A while back I was doing phonetic research on phonemic tone distinctions and I was collecting recordings in Mandarin from a number of native speakers to illustrate the full range of tone contours that make up the phonemic inventory of that language. In my recordings, I was collecting instances of a series of terms with each word spoken in isolation as well as within the context of a sentence. When I finally got to examining the recordings on the computer, I was amazed at how while I could easily see the characteristic pitch contours of the phonemic tone on the isolated words, picking it out in the context of a sentence's pitch contour was just beyond me in most every case. In same cases the pitch contour that corresponded to the word seemed to have moved off of the word itself or, at the sampling rate I was using, seemed so short as to obscure any contour at all. And yet, any Mandarin speaker will still clearly be able to correctly identify the word within that context, including the crucial tone information, and with the control of Mandarin I had that time, I felt confident in recognizing these words as well from the recordings even though I didn't see a way I could link the right tone with the right word based on the pitch contour graph.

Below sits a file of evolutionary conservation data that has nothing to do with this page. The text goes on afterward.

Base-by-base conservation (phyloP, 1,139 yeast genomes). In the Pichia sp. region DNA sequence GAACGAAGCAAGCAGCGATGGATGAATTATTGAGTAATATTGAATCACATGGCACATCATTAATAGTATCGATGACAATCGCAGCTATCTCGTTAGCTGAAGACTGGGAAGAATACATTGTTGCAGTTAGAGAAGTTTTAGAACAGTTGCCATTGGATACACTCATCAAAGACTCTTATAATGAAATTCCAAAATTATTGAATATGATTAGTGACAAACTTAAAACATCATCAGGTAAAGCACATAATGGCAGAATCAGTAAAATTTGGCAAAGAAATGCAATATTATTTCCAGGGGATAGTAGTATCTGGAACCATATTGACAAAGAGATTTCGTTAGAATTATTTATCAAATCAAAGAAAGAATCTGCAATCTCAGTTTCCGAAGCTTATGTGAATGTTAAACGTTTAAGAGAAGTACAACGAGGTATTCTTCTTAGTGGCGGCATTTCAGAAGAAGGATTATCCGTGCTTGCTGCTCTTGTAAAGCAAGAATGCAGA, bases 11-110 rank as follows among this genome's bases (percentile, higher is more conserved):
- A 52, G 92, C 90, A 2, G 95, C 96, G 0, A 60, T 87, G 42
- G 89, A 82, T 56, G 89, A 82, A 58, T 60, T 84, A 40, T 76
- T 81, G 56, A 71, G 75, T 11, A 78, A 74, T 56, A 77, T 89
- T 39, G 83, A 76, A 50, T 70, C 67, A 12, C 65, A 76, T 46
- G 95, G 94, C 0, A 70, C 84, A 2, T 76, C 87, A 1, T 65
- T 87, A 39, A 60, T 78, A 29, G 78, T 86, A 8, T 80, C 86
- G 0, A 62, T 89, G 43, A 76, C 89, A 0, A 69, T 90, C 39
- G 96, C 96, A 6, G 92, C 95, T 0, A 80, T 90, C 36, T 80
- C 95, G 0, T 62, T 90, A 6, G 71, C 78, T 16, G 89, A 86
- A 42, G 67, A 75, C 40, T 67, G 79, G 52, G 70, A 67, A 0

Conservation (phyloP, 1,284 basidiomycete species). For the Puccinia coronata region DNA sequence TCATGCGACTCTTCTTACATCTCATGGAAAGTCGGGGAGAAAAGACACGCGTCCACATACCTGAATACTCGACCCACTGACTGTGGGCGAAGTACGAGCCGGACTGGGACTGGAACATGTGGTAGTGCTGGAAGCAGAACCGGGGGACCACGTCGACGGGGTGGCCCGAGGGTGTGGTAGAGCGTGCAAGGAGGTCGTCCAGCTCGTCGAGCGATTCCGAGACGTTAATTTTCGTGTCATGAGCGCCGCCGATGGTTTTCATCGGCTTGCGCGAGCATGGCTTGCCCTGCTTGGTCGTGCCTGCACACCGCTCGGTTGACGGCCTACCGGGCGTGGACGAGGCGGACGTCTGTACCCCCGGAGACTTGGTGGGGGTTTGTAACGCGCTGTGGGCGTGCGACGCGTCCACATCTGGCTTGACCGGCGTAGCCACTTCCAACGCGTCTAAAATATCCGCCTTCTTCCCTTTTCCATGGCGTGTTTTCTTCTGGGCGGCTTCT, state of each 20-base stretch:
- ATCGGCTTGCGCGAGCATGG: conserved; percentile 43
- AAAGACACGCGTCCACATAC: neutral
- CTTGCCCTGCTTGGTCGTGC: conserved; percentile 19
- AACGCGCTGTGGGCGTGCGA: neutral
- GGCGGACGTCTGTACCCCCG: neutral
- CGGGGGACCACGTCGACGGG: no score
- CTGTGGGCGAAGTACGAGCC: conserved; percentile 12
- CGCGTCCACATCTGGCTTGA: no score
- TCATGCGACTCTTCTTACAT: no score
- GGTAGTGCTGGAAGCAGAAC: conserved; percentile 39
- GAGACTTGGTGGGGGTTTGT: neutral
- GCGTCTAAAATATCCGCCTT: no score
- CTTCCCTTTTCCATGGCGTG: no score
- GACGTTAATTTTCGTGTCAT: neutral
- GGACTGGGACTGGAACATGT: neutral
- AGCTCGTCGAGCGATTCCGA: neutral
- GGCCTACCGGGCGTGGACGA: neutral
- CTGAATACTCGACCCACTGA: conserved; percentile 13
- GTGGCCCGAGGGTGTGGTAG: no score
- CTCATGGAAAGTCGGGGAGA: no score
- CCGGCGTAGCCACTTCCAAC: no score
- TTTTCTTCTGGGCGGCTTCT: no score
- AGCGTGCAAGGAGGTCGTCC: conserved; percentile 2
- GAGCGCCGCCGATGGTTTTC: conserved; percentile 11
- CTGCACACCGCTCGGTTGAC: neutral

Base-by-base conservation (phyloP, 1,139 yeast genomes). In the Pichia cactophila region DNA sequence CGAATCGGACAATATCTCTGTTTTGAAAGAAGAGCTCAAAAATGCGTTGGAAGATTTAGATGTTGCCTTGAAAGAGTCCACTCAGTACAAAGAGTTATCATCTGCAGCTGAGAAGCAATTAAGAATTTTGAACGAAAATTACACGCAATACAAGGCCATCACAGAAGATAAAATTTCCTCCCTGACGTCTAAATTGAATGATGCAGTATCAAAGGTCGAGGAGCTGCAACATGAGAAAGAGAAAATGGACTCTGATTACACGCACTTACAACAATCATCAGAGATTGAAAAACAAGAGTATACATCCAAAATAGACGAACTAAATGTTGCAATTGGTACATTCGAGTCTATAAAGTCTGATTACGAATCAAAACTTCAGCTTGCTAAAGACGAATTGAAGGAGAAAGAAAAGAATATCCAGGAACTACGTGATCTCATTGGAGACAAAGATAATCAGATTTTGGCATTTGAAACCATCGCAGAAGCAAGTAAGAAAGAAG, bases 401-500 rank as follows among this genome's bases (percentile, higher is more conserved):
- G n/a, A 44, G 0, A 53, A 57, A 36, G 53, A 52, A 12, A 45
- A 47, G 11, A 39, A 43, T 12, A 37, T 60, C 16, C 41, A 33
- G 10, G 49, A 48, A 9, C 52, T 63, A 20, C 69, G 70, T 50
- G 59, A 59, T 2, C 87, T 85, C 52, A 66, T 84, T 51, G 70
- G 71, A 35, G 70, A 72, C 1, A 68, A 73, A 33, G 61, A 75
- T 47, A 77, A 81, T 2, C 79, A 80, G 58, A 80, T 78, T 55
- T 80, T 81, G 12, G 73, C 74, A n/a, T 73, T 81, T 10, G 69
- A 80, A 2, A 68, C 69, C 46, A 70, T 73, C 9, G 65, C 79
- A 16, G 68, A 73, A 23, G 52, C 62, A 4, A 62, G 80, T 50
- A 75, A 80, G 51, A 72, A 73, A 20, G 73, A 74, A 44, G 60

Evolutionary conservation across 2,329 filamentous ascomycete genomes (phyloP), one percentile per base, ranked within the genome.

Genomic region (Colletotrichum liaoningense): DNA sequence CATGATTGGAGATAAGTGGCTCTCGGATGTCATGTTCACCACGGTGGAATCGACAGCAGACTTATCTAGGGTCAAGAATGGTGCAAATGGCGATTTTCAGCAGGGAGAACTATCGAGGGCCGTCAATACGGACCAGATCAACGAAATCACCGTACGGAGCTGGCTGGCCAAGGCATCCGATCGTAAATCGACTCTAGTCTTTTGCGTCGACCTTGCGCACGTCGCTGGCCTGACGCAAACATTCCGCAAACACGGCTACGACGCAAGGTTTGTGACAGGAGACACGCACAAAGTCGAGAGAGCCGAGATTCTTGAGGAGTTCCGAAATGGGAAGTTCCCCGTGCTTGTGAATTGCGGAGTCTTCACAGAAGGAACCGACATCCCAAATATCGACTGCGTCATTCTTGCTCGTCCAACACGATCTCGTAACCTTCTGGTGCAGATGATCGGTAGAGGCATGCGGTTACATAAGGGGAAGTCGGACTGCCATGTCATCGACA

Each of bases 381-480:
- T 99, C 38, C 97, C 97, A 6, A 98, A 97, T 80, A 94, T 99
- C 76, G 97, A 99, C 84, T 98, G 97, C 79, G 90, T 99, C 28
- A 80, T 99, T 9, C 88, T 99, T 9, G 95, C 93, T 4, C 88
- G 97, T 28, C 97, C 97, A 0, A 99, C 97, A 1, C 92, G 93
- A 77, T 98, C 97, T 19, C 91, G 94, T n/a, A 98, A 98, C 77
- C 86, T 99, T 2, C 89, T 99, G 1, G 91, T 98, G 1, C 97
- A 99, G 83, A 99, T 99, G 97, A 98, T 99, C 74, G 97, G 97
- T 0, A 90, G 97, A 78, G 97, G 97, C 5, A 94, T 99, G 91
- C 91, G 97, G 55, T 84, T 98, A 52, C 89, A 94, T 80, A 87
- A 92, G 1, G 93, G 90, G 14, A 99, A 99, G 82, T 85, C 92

I wonder how it is that given these other areas in which we seem to have such definite intuitions about discrete units, no one seems to have such definite intuitions for intonation patterns.

  2. Sandy Ritchie said,

    September 16, 2008 @ 8:51 pm

    Intuitively, just from listening to the clips, I'd say that each is a different use of the more-or-less rising phrase-final contour. The guy from Glasgow uses it because that's how Glaswegians usually intone declarative sentences (from my limited experience: I lived four years in Edinburgh); the woman from New York seems to be using it to indicate that she is thinking on her feet and the listener shouldn't take this as her definitive thought on the matter; the woman from Virginia is using to indicate that the opinions she states are a list – punishment has the nearly high-mid tone and cane people (in) prison the higher one.
    I can see the problem in grouping them prosodically though. Some people might say they're all instances of 'uptalk'. Is uptalk a useful category?

RSS feed for comments on this post